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Predicting travel time and dispersion in rivers and streams

Journal of Hydraulic Engineering
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Abstract

The possibility of a contaminant being accidentally or intentionally spilled in a river is a constant concern to those using the water. Methods are developed to estimate: (1) the velocity of a contaminant in a river; (2) the rate of attenuation of the peak concentration of a conservative contaminant; and (3) the time required for a contaminant plume to pass a point. The methods are based on data collected by the U.S. Geological Survey in almost a hundred different rivers representing a wide range of sizes, slopes, and geomorphic types. Although the accuracy of the predictions can be greatly increased by performing time-of-travel studies, the emphasis of this paper is on providing methods for making estimates where few data are available. It is shown that the unit-peak concentration is well correlated with travel time and that the travel time of the leading edge averages 89% of the travel time of the peak concentration.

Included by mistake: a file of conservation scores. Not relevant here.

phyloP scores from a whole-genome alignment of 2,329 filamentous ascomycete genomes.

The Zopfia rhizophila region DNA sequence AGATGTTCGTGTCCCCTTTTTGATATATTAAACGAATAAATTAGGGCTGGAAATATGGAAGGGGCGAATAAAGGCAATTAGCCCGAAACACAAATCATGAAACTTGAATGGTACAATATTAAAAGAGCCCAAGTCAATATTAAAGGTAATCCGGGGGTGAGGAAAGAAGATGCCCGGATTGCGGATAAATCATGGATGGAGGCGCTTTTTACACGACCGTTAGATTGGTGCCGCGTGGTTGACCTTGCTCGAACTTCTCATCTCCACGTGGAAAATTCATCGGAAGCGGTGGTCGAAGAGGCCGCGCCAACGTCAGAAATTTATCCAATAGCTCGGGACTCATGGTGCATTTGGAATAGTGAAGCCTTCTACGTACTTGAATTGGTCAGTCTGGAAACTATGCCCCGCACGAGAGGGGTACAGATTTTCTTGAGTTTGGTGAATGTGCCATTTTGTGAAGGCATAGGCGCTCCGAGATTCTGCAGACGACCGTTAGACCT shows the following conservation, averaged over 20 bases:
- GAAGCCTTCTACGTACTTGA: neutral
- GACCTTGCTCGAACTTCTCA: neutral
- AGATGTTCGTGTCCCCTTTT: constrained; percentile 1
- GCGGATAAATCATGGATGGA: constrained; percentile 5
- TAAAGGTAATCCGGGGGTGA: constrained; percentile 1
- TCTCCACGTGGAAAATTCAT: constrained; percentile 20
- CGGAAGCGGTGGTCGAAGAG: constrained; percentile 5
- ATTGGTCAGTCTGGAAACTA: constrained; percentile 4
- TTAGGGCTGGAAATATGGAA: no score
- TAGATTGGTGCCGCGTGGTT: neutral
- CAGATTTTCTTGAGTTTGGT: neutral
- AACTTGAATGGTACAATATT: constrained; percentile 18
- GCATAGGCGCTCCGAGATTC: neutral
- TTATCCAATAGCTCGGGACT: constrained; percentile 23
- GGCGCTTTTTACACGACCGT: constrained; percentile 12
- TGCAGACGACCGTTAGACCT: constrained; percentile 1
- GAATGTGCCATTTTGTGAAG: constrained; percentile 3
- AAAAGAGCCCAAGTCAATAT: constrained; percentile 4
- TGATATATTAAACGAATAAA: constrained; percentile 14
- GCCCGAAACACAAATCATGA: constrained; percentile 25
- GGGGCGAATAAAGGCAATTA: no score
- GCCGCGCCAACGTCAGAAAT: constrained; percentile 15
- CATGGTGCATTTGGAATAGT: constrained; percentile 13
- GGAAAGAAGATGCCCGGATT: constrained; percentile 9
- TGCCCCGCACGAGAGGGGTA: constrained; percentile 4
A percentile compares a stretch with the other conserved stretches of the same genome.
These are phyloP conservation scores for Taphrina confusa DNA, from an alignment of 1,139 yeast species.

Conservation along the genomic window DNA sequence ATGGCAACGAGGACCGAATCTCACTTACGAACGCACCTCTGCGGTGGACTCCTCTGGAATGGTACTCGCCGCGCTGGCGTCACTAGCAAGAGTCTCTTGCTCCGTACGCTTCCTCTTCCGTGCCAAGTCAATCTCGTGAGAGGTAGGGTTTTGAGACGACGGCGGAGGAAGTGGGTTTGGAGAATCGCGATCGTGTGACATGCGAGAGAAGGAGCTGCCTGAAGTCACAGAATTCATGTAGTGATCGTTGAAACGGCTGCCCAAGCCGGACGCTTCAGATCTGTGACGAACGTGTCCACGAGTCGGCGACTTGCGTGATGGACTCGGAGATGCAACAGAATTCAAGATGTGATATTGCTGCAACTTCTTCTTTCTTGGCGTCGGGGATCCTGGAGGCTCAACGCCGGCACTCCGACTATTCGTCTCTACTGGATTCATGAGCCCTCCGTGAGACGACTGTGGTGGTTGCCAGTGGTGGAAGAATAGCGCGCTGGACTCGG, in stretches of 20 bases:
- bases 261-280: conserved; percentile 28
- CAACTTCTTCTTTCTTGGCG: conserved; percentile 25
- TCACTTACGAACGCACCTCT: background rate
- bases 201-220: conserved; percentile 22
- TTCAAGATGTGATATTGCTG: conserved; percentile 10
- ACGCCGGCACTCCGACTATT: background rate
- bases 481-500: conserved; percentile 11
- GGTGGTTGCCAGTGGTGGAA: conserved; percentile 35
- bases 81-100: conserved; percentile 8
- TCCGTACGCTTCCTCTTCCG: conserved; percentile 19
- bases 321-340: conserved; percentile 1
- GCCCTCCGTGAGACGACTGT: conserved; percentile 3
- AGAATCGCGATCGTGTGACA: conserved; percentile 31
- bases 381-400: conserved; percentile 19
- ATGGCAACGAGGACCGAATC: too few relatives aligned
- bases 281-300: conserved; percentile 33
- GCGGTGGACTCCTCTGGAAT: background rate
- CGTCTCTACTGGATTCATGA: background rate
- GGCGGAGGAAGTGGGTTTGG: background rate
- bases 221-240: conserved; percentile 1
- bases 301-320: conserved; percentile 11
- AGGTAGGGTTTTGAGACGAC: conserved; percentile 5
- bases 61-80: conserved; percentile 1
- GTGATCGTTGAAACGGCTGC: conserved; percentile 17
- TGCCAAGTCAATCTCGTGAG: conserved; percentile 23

Additional publication details

Publication type Article
Publication Subtype Journal Article
Title Predicting travel time and dispersion in rivers and streams
Series title Journal of Hydraulic Engineering
Volume 123
Issue 11
Year Published 1997
Language English
Larger Work Type Article
Larger Work Subtype Journal Article
Larger Work Title Journal of Hydraulic Engineering
First page 971
Last page 978